Taking SaaS to the next level
Software as a service (SaaS) is, without a doubt, one of the game-changing technologies of our time. Though it stands on the shoulders of many other innovations such as smartphones and broadband, SaaS reveals both the potency and simplicity of the cloud era in an easy-to-appreciate package. Even if business leaders don't always grasp the nuances of modern technologies, they have had far less trouble catching onto the benefits of consumption and opex models for software.
For this reason, SaaS is very popular: it is projected to be a $117 billion industry by next year and also reach 45% of all software spend in 2021. Practically all businesses use some form of SaaS, even if it's just a free Gmail account. Commercial and enterprise-grade SaaS is also prevalent, and there has been a real attitude change across the market.
"Go back even five years and you'd still have debates with companies about SaaS," said Dorio Bowes, Commercial Director – Southern Africa at Westcon-Comstor. "They might take on some smaller services, but the idea of running a major application as SaaS was not widely accepted. But now they will consider SaaS wherever it's available. Running applications that they own is no longer the gold standard of the best technology. Customers have become a lot more output focused, likely because sweating capex investments is no longer the only choice."
SaaS, he added, not only works well with that paradigm but was responsible for establishing it. So, if many companies are already dipping more than just their toes into SaaS, what are their future choices? How will they take it to the next level?
Four trends for future SaaS
As SaaS matures, its changes will be less obvious and tectonic. But there is a big exception to this – the rise of artificial intelligence. This category is quite broad, including machine learning, but also some levels of automated processes and serverless computing. Whatever form it takes, AI is now prevalent both as a service and as an important background mechanism to support more complex SaaS functions.
"You'll find more AI baked into SaaS, as well as more use cases to apply to your business," said Bowes. "You can start using modules that use AI, but you won't necessarily use the AI directly. This trend expands in two prongs. The first is using AI to manage the volumes of data we're generating today. The other is using AI for interface use cases, such as photo analysis for damage, or UI translation. But AI will be everywhere SaaS is."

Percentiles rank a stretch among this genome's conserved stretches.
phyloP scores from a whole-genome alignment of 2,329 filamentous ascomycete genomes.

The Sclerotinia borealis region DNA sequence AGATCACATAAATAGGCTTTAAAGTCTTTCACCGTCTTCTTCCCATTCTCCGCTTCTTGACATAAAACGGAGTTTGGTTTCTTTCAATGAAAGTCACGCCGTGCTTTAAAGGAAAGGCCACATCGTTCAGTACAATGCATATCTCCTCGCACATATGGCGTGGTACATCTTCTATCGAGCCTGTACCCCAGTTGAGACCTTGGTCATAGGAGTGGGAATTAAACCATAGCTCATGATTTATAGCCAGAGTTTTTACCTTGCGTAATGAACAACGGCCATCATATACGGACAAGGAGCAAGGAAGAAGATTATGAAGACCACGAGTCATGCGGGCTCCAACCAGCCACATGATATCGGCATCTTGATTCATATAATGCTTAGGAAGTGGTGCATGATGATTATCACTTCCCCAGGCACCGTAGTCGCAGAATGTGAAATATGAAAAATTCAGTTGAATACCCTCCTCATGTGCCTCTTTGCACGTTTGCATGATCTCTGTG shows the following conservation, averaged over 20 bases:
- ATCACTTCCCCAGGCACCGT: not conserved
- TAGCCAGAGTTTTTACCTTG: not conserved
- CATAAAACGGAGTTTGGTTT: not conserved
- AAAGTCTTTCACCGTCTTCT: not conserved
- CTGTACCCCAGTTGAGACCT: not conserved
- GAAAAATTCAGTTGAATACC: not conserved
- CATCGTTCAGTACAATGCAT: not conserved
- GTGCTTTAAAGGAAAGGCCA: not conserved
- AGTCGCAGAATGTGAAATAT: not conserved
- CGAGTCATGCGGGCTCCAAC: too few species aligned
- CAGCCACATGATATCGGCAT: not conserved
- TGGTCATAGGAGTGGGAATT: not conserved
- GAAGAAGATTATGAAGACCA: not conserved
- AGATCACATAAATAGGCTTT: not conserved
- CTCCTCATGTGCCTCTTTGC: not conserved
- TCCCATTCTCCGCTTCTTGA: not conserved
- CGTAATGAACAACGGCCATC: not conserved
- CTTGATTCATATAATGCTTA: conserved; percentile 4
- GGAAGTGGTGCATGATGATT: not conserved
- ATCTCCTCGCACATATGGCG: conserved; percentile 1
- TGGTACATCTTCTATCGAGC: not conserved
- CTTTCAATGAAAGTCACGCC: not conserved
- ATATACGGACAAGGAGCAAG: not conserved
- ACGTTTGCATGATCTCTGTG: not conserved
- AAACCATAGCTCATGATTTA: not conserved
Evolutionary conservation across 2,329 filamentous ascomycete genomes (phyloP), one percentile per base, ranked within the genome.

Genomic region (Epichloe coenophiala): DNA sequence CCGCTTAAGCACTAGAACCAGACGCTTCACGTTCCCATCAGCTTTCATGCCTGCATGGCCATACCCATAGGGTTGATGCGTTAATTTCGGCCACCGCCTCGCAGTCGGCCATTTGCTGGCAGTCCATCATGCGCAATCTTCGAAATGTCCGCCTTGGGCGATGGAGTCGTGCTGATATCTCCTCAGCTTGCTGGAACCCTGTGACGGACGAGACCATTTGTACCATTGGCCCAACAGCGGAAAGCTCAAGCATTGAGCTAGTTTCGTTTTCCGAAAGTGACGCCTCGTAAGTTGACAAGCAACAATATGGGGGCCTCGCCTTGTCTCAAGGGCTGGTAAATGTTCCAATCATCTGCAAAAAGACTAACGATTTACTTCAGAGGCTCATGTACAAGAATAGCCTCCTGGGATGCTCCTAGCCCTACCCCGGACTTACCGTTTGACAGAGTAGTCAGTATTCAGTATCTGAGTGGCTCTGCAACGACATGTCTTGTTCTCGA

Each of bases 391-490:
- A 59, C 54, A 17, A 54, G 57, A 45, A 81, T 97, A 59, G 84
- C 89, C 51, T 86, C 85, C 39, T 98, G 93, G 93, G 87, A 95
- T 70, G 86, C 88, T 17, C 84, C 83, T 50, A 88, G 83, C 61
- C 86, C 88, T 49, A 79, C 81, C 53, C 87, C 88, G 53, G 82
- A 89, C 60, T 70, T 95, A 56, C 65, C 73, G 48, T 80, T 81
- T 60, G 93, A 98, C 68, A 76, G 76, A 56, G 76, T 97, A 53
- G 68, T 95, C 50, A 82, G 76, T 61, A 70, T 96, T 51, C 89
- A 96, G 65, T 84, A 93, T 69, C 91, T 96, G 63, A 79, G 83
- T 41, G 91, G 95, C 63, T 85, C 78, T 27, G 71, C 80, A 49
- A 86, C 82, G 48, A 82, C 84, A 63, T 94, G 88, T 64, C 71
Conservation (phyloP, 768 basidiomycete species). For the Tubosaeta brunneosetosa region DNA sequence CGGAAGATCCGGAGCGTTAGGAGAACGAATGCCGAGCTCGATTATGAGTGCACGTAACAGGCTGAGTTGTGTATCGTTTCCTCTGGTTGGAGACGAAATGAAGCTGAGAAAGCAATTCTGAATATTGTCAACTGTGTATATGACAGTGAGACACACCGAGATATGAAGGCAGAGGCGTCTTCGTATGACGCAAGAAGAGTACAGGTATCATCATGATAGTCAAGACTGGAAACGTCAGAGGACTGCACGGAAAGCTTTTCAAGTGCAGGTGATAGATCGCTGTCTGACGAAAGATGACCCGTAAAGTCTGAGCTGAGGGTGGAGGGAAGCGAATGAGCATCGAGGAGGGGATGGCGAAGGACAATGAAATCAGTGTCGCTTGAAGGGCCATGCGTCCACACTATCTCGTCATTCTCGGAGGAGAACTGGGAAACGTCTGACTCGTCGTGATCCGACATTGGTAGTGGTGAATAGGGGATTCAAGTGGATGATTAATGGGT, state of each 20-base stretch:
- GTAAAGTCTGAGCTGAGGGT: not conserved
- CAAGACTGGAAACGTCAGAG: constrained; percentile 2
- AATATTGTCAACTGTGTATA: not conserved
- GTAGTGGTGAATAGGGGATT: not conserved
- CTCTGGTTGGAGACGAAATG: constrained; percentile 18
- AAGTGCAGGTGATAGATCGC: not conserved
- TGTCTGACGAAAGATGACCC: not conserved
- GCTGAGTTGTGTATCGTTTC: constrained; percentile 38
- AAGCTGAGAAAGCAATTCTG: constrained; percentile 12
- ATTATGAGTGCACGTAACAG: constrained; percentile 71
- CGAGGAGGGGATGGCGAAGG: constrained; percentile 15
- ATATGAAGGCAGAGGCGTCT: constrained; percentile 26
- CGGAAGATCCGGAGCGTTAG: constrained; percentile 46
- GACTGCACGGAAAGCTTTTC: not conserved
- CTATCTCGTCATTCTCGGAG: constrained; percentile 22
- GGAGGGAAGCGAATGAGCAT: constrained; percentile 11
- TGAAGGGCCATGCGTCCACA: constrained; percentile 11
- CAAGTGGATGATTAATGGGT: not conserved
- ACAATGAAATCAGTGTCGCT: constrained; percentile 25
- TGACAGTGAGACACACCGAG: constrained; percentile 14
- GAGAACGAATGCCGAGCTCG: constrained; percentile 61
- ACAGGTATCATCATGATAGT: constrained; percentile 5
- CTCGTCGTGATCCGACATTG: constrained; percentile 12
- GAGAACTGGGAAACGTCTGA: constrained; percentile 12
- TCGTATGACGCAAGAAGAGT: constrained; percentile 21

Another visible trend, at least for SaaS customers, is the growth of vertical SaaS. This is SaaS designed for specific industries. Though such applications compete at certain levels with more generic SaaS, they tend to offer a better integrated service for the specific vertical, and add in details such as the right language and workflows. Though a smaller market than general SaaS, vertical SaaS is growing faster than its cousin.
Vertical SaaS exists because SaaS is a malleable and flexible development environment. It can facilitate many approaches and customer philosophies. The trend is evident in the burgeoning SaaS marketplaces running on platforms such as Office365 and Salesforce, where third-party developers create apps that run off SaaS platforms. The next evolution in this trend is 'micro SaaS'.
"Micro SaaS is a SaaS product made by a small team and for very specific uses," Bowes explained. "They often run on a larger platform to be easily available to specific users and teams, and they focus on those specific use cases. Many support API integration to work with larger systems, and they are becoming more popular for dealing with specific tasks in organisations. These are often built by specialists who understand the environment and processes they are trying to improve."
Micro SaaS is part of a larger trend. Instead of only catering to enterprise-wide applications, many SaaS choices also now try to accommodate teams and individual users. Some products intentionally only target five or 10 seats, meant for teams within an organisation. The aim is that you might deploy many different instances tailored to different teams. This granular focus on users will become a key differentiator of SaaS.
But the ultimate differentiator? It's oddly not AI or a surgical focus on specific users. Instead, the real game-changer that many companies experience from SaaS is API integration. An API (application programming interface) is effectively a way for two systems to communicate with each other even when they speak entirely different languages. An API is what links your legacy ERP with your shiny new CRM. Creating such connections between systems, especially to move data, has not escaped business leaders, 83% of whom find API integration critical to their businesses.
"Integration is very attractive to businesses, and it's become easier and easier to integrate different systems. Most software vendors have realised that customers aren't interested in single-vendor software environments anymore. They are focused on output and want the richness that comes from having best-of-breed applications interact with each other or with the same data. So APIs are definitely a trend to watch."